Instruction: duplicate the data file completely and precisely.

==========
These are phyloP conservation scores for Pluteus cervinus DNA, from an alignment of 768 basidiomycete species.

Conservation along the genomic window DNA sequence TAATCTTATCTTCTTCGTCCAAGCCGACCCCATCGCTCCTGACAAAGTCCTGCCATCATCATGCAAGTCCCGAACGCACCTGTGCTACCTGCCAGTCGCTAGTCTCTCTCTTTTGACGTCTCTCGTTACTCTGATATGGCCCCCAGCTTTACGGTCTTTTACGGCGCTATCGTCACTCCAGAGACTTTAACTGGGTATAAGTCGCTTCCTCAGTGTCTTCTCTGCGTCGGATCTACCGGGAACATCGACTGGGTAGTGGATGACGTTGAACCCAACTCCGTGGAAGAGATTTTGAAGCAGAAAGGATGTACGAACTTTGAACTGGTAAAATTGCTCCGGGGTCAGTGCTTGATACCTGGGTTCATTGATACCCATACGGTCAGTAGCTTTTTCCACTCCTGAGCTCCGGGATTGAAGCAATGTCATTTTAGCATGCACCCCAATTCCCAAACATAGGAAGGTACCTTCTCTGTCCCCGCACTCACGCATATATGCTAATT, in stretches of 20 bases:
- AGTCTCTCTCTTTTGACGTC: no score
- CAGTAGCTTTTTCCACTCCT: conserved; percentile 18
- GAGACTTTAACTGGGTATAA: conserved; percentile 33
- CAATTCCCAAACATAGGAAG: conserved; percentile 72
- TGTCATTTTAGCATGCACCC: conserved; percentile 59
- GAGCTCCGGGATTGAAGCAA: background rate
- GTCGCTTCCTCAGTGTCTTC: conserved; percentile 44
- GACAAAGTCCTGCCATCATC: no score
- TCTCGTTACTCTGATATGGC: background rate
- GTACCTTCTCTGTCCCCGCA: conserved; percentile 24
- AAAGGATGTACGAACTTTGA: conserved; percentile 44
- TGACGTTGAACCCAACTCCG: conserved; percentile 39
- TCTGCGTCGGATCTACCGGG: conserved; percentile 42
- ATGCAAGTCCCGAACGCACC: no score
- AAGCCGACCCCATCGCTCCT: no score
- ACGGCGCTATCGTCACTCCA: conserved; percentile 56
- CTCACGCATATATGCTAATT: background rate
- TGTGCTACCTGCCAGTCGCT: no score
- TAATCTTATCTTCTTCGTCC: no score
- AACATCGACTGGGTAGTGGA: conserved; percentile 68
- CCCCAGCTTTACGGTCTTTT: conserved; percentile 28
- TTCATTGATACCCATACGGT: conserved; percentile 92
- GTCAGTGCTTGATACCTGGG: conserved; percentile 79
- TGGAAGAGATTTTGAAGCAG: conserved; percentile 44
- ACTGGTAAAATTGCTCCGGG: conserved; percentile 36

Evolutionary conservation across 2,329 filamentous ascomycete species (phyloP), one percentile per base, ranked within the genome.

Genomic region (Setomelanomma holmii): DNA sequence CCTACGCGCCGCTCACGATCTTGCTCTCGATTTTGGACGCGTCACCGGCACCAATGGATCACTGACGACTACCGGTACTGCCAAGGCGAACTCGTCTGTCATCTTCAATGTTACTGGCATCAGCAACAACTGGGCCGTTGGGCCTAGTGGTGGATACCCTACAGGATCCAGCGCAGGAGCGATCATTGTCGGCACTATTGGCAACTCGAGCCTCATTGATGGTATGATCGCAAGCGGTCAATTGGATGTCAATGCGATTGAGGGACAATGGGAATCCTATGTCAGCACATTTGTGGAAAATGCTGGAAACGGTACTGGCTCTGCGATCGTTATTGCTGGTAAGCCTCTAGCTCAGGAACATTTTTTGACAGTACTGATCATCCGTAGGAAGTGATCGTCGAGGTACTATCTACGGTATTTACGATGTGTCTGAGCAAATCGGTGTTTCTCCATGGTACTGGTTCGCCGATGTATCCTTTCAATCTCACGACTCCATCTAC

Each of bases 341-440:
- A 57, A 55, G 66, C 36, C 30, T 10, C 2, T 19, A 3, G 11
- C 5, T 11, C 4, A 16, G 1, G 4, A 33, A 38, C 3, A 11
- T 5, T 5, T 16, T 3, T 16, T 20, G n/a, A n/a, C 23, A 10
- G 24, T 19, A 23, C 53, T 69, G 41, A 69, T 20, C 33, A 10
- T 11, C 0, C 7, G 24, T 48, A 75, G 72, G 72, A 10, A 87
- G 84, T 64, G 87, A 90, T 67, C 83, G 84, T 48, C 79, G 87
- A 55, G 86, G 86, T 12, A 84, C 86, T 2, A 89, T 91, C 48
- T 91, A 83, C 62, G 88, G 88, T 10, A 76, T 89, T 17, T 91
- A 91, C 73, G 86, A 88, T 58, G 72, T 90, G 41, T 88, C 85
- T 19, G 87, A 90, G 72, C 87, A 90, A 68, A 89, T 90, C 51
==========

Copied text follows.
These are phyloP conservation scores for Pluteus cervinus DNA, from an alignment of 768 basidiomycete species.

Conservation along the genomic window DNA sequence TAATCTTATCTTCTTCGTCCAAGCCGACCCCATCGCTCCTGACAAAGTCCTGCCATCATCATGCAAGTCCCGAACGCACCTGTGCTACCTGCCAGTCGCTAGTCTCTCTCTTTTGACGTCTCTCGTTACTCTGATATGGCCCCCAGCTTTACGGTCTTTTACGGCGCTATCGTCACTCCAGAGACTTTAACTGGGTATAAGTCGCTTCCTCAGTGTCTTCTCTGCGTCGGATCTACCGGGAACATCGACTGGGTAGTGGATGACGTTGAACCCAACTCCGTGGAAGAGATTTTGAAGCAGAAAGGATGTACGAACTTTGAACTGGTAAAATTGCTCCGGGGTCAGTGCTTGATACCTGGGTTCATTGATACCCATACGGTCAGTAGCTTTTTCCACTCCTGAGCTCCGGGATTGAAGCAATGTCATTTTAGCATGCACCCCAATTCCCAAACATAGGAAGGTACCTTCTCTGTCCCCGCACTCACGCATATATGCTAATT, in stretches of 20 bases:
- AGTCTCTCTCTTTTGACGTC: no score
- CAGTAGCTTTTTCCACTCCT: conserved; percentile 18
- GAGACTTTAACTGGGTATAA: conserved; percentile 33
- CAATTCCCAAACATAGGAAG: conserved; percentile 72
- TGTCATTTTAGCATGCACCC: conserved; percentile 59
- GAGCTCCGGGATTGAAGCAA: background rate
- GTCGCTTCCTCAGTGTCTTC: conserved; percentile 44
- GACAAAGTCCTGCCATCATC: no score
- TCTCGTTACTCTGATATGGC: background rate
- GTACCTTCTCTGTCCCCGCA: conserved; percentile 24
- AAAGGATGTACGAACTTTGA: conserved; percentile 44
- TGACGTTGAACCCAACTCCG: conserved; percentile 39
- TCTGCGTCGGATCTACCGGG: conserved; percentile 42
- ATGCAAGTCCCGAACGCACC: no score
- AAGCCGACCCCATCGCTCCT: no score
- ACGGCGCTATCGTCACTCCA: conserved; percentile 56
- CTCACGCATATATGCTAATT: background rate
- TGTGCTACCTGCCAGTCGCT: no score
- TAATCTTATCTTCTTCGTCC: no score
- AACATCGACTGGGTAGTGGA: conserved; percentile 68
- CCCCAGCTTTACGGTCTTTT: conserved; percentile 28
- TTCATTGATACCCATACGGT: conserved; percentile 92
- GTCAGTGCTTGATACCTGGG: conserved; percentile 79
- TGGAAGAGATTTTGAAGCAG: conserved; percentile 44
- ACTGGTAAAATTGCTCCGGG: conserved; percentile 36

Evolutionary conservation across 2,329 filamentous ascomycete species (phyloP), one percentile per base, ranked within the genome.

Genomic region (Setomelanomma holmii): DNA sequence CCTACGCGCCGCTCACGATCTTGCTCTCGATTTTGGACGCGTCACCGGCACCAATGGATCACTGACGACTACCGGTACTGCCAAGGCGAACTCGTCTGTCATCTTCAATGTTACTGGCATCAGCAACAACTGGGCCGTTGGGCCTAGTGGTGGATACCCTACAGGATCCAGCGCAGGAGCGATCATTGTCGGCACTATTGGCAACTCGAGCCTCATTGATGGTATGATCGCAAGCGGTCAATTGGATGTCAATGCGATTGAGGGACAATGGGAATCCTATGTCAGCACATTTGTGGAAAATGCTGGAAACGGTACTGGCTCTGCGATCGTTATTGCTGGTAAGCCTCTAGCTCAGGAACATTTTTTGACAGTACTGATCATCCGTAGGAAGTGATCGTCGAGGTACTATCTACGGTATTTACGATGTGTCTGAGCAAATCGGTGTTTCTCCATGGTACTGGTTCGCCGATGTATCCTTTCAATCTCACGACTCCATCTAC

Each of bases 341-440:
- A 57, A 55, G 66, C 36, C 30, T 10, C 2, T 19, A 3, G 11
- C 5, T 11, C 4, A 16, G 1, G 4, A 33, A 38, C 3, A 11
- T 5, T 5, T 16, T 3, T 16, T 20, G n/a, A n/a, C 23, A 10
- G 24, T 19, A 23, C 53, T 69, G 41, A 69, T 20, C 33, A 10
- T 11, C 0, C 7, G 24, T 48, A 75, G 72, G 72, A 10, A 87
- G 84, T 64, G 87, A 90, T 67, C 83, G 84, T 48, C 79, G 87
- A 55, G 86, G 86, T 12, A 84, C 86, T 2, A 89, T 91, C 48
- T 91, A 83, C 62, G 88, G 88, T 10, A 76, T 89, T 17, T 91
- A 91, C 73, G 86, A 88, T 58, G 72, T 90, G 41, T 88, C 85
- T 19, G 87, A 90, G 72, C 87, A 90, A 68, A 89, T 90, C 51